Interestingly enough, Amazon was the msot consistent with its pricing on toys throughout the period from Black Friday to Super Saturday. It was the traditional retailers who had more erratic pricing changes.
In Sunday's Your Money column I write about the methods I used to help a friend get a good deal on a new Subaru. No I didn't buy him a new car for the holidays, but people supposedly give new cars as Christmas gifts. December ranks as the top month for U.S. car sales, with about 1 in 10 vehicles sold in December, according to Bloomberg.
And those king sized bows? A Los Angeles company called "King Sized Bows" appropriately enough, said that it sells about 2,500 car toppers each year, with buyers split evenly between consumers and dealerships. So far, I haven't been able to find the king sized bows distributor in Minnesota.
Let's say that you are one of the lucky ones purchasing a new car soon. One important negotiating tool if you're buying a new vehicle for yourself or a loved one is to find out if there are secret dealer incentive programs. Sometimes known as dealer "holdback," these programs are in addition to special low financing rates or manufacturer rebates.
These incentives can be significant--starting at $500 and going as high as $5,500. That is why it is often possible to buy a vehicle far under the invoice price, said Robert Ellis of Checkbook.org, a non-profit that includes car buying services. Incentives may increase because a car isn't selling well, dealers are overstocked, or a newer model is coming out soon and the manufacturer wants the old models off the lot.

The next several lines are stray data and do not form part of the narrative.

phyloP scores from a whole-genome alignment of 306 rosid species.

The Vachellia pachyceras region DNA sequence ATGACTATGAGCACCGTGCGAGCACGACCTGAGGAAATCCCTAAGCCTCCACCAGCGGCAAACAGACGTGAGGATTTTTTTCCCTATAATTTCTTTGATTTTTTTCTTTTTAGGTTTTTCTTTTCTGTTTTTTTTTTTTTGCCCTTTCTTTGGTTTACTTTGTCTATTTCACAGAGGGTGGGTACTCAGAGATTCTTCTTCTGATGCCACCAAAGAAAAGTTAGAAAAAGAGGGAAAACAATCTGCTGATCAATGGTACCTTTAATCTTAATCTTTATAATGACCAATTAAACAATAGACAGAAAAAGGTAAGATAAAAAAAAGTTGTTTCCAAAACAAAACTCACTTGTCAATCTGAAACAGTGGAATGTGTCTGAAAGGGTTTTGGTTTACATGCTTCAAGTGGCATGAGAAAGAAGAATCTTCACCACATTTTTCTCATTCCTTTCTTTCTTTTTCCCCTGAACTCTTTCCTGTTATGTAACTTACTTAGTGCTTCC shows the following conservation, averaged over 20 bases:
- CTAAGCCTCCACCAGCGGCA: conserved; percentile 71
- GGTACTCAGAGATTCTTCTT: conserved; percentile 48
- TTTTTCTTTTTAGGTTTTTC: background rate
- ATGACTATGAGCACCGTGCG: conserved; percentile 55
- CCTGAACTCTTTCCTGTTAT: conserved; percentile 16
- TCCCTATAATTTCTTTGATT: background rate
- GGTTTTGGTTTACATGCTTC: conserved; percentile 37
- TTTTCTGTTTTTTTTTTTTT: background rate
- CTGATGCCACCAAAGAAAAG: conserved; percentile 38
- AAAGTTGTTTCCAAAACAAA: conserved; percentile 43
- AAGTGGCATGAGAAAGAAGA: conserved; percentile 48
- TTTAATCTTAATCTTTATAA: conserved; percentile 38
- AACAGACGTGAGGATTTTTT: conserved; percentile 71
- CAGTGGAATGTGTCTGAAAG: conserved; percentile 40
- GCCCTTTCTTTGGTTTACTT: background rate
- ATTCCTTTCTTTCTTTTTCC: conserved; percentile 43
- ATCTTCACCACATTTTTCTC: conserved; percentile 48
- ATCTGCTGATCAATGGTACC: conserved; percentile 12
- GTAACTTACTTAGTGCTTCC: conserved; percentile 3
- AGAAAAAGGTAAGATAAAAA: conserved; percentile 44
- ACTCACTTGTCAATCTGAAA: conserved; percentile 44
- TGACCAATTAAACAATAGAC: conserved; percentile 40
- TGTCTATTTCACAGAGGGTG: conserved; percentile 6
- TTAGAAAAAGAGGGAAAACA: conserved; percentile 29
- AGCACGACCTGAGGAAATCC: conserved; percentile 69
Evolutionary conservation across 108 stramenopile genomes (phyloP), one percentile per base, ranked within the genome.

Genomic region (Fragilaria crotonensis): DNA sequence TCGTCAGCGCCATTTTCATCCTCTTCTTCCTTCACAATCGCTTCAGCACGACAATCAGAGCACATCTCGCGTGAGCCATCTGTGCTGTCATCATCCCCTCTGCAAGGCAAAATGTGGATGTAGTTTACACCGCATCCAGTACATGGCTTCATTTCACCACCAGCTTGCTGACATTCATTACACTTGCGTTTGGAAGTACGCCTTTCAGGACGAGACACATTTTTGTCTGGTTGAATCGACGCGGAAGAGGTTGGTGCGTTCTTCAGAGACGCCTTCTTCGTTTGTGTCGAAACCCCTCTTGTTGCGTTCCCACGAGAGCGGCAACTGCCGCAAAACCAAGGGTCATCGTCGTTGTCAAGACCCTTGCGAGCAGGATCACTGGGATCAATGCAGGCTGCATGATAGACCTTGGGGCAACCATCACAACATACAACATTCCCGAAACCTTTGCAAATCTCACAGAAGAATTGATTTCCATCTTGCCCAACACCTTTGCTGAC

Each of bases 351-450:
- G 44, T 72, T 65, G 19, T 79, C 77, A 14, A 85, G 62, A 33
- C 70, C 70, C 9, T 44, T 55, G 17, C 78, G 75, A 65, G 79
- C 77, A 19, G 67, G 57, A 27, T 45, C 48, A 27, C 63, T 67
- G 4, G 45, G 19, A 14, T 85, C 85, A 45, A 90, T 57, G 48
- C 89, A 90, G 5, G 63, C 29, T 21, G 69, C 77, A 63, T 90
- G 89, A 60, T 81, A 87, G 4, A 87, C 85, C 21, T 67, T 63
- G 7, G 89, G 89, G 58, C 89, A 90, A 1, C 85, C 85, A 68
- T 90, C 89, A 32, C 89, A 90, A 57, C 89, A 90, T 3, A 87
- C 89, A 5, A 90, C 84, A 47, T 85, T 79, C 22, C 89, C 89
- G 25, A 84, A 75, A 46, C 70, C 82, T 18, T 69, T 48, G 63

You can find out which vehicle models currently have dealer incentives at several sources. If you order the Consumer Reports New Car Price Report for $14, it indicates if the model offers dealer incentives, holdbacks or rebates. But if you want to see a list of all vehicles and their holdback amounts, go to CarDeals. For $10 you can get a list that can be printed. The current issue is dated Dec. 19, but the Dec. 9 issue included these secret incentives:
$1,000: BMW 3-series 2015 (excluding 328d)
$2,000 to $2,500: Chevy Cruz 2014, Hyundai Elantra Sport 2014, Mercedes C300 Sport Sedan 2015 4matic, Toyota Prius Liftback 2014 (excludes Prius V, Plug-In and C)
$3,000 to $3,500: Chevy Malibu 2014 or 2015
$4,000 to $5,500: BMW 7-Series 2015 (excludes Alpina), Chrysler 300C 2014 (excludes 300/SRT/300S) and Ford Taurus 2014
This is only a sampling. Many more incentives are listed in the issue. The holdback incentive is not a guarantee that the dealership will pass along the savings to the customer, but it's a powerful tool to take into negotiating.
This is why the buying technique mentioned in the Your Money column is so helpful. Let the dealers bid against each other via email or by phone. The one who can afford to sell you the car for the lowest price will rise to the top.
Not every vehicle will have an added incentive. My friend's Subaru only had low interest financing offer--no holdback, but I was still able to get the vehicle for $250 under invoice.
You may be able to get the holdback incentive programs free from Automotive News or Edmunds, Ellis said, but even paying $10 to potentially save $500 to $5,000 is well worth it.